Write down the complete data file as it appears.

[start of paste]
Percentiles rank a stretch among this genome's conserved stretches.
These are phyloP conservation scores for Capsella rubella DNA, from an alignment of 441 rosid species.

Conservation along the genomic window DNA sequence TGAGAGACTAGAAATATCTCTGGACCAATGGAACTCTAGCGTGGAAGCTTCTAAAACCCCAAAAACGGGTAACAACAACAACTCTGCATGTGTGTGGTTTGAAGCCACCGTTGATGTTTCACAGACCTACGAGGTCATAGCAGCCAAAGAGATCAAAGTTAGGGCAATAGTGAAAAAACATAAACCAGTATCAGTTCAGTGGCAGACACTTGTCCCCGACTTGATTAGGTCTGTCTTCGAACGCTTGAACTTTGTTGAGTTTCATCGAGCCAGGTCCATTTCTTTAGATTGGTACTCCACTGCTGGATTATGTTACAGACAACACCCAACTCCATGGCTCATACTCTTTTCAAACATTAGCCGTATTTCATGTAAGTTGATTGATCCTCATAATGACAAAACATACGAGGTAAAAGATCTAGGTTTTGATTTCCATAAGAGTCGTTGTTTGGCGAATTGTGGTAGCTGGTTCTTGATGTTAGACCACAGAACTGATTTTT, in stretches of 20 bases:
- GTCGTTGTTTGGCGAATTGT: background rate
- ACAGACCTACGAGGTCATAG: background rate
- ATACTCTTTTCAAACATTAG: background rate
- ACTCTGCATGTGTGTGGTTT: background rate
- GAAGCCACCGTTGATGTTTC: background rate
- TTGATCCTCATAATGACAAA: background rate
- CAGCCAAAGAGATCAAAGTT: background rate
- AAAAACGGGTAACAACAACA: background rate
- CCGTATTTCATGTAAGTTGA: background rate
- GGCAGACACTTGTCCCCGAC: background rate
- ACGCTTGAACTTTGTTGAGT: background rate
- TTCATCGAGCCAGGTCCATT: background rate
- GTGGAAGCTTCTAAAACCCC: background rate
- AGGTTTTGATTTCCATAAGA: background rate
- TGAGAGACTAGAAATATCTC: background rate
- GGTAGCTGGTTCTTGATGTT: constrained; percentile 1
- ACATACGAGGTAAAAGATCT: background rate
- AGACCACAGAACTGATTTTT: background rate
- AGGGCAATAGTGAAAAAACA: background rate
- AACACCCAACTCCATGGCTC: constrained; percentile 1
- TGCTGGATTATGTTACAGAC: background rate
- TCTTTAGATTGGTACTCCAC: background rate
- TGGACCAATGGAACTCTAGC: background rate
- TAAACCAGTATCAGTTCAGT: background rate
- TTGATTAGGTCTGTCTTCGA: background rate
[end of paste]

Percentiles rank a stretch among this genome's conserved stretches.
These are phyloP conservation scores for Capsella rubella DNA, from an alignment of 441 rosid species.

Conservation along the genomic window DNA sequence TGAGAGACTAGAAATATCTCTGGACCAATGGAACTCTAGCGTGGAAGCTTCTAAAACCCCAAAAACGGGTAACAACAACAACTCTGCATGTGTGTGGTTTGAAGCCACCGTTGATGTTTCACAGACCTACGAGGTCATAGCAGCCAAAGAGATCAAAGTTAGGGCAATAGTGAAAAAACATAAACCAGTATCAGTTCAGTGGCAGACACTTGTCCCCGACTTGATTAGGTCTGTCTTCGAACGCTTGAACTTTGTTGAGTTTCATCGAGCCAGGTCCATTTCTTTAGATTGGTACTCCACTGCTGGATTATGTTACAGACAACACCCAACTCCATGGCTCATACTCTTTTCAAACATTAGCCGTATTTCATGTAAGTTGATTGATCCTCATAATGACAAAACATACGAGGTAAAAGATCTAGGTTTTGATTTCCATAAGAGTCGTTGTTTGGCGAATTGTGGTAGCTGGTTCTTGATGTTAGACCACAGAACTGATTTTT, in stretches of 20 bases:
- GTCGTTGTTTGGCGAATTGT: background rate
- ACAGACCTACGAGGTCATAG: background rate
- ATACTCTTTTCAAACATTAG: background rate
- ACTCTGCATGTGTGTGGTTT: background rate
- GAAGCCACCGTTGATGTTTC: background rate
- TTGATCCTCATAATGACAAA: background rate
- CAGCCAAAGAGATCAAAGTT: background rate
- AAAAACGGGTAACAACAACA: background rate
- CCGTATTTCATGTAAGTTGA: background rate
- GGCAGACACTTGTCCCCGAC: background rate
- ACGCTTGAACTTTGTTGAGT: background rate
- TTCATCGAGCCAGGTCCATT: background rate
- GTGGAAGCTTCTAAAACCCC: background rate
- AGGTTTTGATTTCCATAAGA: background rate
- TGAGAGACTAGAAATATCTC: background rate
- GGTAGCTGGTTCTTGATGTT: constrained; percentile 1
- ACATACGAGGTAAAAGATCT: background rate
- AGACCACAGAACTGATTTTT: background rate
- AGGGCAATAGTGAAAAAACA: background rate
- AACACCCAACTCCATGGCTC: constrained; percentile 1
- TGCTGGATTATGTTACAGAC: background rate
- TCTTTAGATTGGTACTCCAC: background rate
- TGGACCAATGGAACTCTAGC: background rate
- TAAACCAGTATCAGTTCAGT: background rate
- TTGATTAGGTCTGTCTTCGA: background rate